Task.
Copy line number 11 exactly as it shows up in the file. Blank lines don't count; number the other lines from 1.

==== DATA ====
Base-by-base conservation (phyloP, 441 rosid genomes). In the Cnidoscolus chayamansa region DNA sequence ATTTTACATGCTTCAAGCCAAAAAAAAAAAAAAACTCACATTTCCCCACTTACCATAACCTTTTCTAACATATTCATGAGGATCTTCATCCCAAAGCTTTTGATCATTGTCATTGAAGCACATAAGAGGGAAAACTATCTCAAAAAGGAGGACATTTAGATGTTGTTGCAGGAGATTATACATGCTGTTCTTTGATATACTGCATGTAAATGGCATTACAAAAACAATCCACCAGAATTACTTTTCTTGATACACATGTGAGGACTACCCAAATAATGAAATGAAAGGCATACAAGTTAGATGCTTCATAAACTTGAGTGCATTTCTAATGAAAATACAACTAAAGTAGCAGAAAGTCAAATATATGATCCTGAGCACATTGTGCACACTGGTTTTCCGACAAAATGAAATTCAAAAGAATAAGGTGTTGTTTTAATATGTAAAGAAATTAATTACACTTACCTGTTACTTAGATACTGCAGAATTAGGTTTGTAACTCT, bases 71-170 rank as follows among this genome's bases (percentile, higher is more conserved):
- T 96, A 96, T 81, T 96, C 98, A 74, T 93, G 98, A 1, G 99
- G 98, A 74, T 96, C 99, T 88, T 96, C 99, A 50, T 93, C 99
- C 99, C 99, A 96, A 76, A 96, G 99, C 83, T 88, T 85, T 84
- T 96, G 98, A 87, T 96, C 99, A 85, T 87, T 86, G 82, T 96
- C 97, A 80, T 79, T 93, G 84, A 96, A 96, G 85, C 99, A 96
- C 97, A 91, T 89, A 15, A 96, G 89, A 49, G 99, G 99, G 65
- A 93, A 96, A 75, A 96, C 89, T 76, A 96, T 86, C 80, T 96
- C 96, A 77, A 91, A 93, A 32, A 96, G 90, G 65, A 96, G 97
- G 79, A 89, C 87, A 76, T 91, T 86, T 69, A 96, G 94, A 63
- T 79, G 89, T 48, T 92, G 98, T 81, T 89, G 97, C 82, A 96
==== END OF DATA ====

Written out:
- T 79, G 89, T 48, T 92, G 98, T 81, T 89, G 97, C 82, A 96